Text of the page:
Course: In a remote location in South Jersey, about 30 minutes away from downtown Philadelphia, resides the best golf course in the world. While I’ve read and researched and basically played every course in the area to get some semblance of what the course could play like, nothing really prepares you for when you get through the gate and make your way to the clubhouse. Pine Valley was created by George Crump, who purchased the property in 1912. Crump had never designed a golf course before, but collaborated with several of the Golden Age architects (Colt, MacKenzie, Wilson, Thomas, Travis, MacDonald, Flynn to name a few), who most likely recognized the sandy soil, rolling terrain, windswept native grass and pines as ideal for a golf course that could play year long. Tragically, Crump’s health and finances declined during the years the course was built, ultimately dying before it was completed.
I was fortunate enough to receive an invitation to play Pine Valley. While definitely excited, I was more anxious than anything else. For the weeks leading up to the round, the questions and concerns piled up, all of which convinced the round wasn’t going to happen. Would the weather hold up, would the round get cancelled for some reason, would I suffer some freak injury that would prevent me from playing? If I did play, would I forget how to hit the ball? Beyond all that, however, was what would I think of the course. While I have played highly rated and regarded courses in the past, Pine Valley was by far the highest ranked and most exclusive I have had the opportunity to play. I wondered whether the ranking, prestige, praise and exclusivity would in any way impact what I really thought of it? Would the realization that I was fortunate enough to get invited factor in at all? I mean, many regard Pine Valley as the best course in the world. Better than anything in Scotland, better than anything in Ireland, better than every course I’ve played or seen on t.v. It is certainly hard to ignore when a course has such accolades heaped upon it, but while I was certain I was going to enjoy myself, I was determined to remain undeterred in evaluating my thoughts of the course independently of such accolades.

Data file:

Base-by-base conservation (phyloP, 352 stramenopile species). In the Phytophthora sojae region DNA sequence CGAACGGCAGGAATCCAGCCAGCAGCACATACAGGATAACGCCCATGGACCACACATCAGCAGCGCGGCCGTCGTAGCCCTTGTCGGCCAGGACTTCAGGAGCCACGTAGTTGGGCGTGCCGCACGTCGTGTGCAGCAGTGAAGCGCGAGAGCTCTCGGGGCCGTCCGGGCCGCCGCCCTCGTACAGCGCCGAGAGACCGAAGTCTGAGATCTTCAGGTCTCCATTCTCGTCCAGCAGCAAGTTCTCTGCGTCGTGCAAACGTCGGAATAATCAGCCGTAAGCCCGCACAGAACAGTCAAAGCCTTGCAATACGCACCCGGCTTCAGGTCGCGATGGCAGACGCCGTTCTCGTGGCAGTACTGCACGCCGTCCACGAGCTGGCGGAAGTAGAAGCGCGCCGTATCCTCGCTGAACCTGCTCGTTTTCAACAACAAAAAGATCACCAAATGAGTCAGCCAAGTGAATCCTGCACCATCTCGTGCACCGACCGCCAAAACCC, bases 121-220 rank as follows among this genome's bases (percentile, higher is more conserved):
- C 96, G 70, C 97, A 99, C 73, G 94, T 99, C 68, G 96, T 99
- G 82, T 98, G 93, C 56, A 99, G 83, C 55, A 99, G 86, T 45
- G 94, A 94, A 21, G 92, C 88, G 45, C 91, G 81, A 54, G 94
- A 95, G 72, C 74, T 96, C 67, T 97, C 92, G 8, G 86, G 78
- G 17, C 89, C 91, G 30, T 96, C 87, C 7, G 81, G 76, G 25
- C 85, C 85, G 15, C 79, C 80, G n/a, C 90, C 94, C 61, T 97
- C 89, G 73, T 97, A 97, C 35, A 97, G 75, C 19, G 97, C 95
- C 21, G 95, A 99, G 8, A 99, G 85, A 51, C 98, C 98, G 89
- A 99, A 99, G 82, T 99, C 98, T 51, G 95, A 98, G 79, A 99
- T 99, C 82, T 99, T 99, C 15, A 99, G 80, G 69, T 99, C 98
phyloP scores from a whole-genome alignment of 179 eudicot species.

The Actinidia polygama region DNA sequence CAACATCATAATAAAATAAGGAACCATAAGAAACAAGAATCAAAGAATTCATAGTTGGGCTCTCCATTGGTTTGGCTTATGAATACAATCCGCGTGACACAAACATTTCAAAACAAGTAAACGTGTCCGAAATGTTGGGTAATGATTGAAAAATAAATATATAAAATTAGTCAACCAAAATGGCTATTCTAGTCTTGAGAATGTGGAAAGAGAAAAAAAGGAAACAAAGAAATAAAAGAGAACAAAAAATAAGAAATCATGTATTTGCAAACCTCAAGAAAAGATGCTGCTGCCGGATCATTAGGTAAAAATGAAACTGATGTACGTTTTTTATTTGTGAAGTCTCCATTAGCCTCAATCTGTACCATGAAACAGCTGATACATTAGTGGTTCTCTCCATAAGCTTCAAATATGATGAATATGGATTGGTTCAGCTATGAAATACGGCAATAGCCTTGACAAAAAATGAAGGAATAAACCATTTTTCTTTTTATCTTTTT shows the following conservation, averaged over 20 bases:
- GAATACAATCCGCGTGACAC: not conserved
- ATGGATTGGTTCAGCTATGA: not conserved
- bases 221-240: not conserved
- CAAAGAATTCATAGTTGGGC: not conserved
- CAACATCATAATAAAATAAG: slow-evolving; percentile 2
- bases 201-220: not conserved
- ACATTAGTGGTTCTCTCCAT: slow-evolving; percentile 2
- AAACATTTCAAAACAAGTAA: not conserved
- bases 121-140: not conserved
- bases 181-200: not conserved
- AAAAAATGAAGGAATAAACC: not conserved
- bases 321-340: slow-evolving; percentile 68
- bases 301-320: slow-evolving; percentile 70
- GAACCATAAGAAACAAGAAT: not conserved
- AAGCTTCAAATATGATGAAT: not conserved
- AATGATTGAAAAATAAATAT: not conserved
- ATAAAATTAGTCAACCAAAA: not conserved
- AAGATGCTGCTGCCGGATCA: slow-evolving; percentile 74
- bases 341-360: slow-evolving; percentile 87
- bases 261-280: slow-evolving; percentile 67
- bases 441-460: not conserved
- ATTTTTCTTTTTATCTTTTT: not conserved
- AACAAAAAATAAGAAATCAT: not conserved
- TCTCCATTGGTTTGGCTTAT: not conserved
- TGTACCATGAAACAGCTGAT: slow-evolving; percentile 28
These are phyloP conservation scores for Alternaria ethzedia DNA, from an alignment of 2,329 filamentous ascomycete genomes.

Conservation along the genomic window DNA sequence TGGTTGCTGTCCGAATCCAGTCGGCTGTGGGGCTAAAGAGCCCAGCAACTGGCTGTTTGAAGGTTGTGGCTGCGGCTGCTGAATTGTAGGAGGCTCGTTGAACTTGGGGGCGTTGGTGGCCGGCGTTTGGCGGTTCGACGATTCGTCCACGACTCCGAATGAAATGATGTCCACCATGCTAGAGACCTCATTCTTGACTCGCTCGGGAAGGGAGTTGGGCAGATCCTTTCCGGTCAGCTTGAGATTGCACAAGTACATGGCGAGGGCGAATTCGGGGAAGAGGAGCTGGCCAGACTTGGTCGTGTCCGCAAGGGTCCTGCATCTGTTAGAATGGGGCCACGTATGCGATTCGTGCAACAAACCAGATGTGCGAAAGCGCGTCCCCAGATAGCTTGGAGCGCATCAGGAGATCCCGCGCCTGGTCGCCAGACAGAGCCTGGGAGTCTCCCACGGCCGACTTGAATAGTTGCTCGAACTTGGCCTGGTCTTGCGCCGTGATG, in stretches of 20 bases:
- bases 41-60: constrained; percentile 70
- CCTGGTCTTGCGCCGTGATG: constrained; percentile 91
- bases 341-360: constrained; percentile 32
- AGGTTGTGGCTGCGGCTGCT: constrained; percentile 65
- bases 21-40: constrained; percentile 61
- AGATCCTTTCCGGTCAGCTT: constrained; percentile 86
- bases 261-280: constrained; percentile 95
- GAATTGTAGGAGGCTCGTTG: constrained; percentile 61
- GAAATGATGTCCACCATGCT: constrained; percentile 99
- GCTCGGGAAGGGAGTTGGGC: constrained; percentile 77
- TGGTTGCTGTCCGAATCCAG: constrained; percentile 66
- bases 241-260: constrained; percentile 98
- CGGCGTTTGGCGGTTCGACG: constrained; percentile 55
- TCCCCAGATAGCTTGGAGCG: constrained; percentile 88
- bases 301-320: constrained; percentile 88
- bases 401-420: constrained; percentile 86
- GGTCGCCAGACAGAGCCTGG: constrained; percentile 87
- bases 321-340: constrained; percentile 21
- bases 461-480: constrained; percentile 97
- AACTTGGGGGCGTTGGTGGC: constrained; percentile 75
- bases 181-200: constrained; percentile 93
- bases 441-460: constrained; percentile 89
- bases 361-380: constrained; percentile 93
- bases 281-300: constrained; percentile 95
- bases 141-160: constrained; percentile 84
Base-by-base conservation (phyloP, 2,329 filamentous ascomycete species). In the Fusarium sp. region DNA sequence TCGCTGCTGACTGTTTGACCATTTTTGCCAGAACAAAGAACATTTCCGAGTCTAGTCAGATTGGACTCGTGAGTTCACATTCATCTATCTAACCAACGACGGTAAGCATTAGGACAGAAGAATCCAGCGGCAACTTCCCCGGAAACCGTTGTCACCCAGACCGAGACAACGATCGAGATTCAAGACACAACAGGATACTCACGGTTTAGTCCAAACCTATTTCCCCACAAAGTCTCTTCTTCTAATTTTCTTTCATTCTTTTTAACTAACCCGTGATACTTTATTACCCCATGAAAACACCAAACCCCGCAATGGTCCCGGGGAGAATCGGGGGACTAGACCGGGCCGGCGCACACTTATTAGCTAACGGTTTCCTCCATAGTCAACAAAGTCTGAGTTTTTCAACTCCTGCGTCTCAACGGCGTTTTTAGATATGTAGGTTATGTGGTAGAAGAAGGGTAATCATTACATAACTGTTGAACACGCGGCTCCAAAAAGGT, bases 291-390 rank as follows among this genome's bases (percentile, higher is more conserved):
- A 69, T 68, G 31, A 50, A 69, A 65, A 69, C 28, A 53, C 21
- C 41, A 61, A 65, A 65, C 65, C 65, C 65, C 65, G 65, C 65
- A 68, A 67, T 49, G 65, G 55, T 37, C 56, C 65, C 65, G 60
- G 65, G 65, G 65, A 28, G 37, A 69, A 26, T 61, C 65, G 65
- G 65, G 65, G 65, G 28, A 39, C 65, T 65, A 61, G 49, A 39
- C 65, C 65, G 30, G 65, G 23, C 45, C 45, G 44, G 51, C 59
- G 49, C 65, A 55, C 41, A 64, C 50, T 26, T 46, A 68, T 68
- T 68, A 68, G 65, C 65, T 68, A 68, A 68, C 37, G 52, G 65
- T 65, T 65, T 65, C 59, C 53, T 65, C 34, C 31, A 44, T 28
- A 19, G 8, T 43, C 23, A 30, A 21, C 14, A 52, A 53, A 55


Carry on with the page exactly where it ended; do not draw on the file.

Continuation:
In any event, the day came and I made my way down there. In pouring rain. This wasn’t as disastrous as it seems, however, because the plan was to arrive in the late afternoon, try to play the short course, then have dinner in the clubhouse, stay over and play in the morning. The entrance was as unassuming as I had heard. You are literally in a residential neighborhood when you go over a set of railroad tracks to a small guardhouse, with no signs or anything else altering you where you are. After giving my name to the guard, I made my way inside.
The first thing that made an impression on me was the immense size of the property. It really shouldn’t have surprised me that much because Pine Valley is its own municipality within New Jersey, meaning it has its own post office, police department, etc. Yet as a classic course where the holes and everything else are typically very close together, it was apparent that Pine Valley was immense, with large impressive houses throughout the property, all with names instead of addresses. When the houses have names, you know you’re some where good. In fact, the property was so immense, I got lost. Panic set in as I started worrying that I’d end up some where I wasn’t supposed to be and I couldn’t tell you whether or not that happened, but eventually I found the cottages where we were staying. Again, I was taken aback by how simple yet impressive they were. A fireplace, several leather chairs in front of a t.v., another table for eating or even to play cards (a poker set was there for such purpose) and a kitchen area stocked with drinks and food, all with vaulted high ceilings with a porch and patio, it had everything you could want on a golf trip.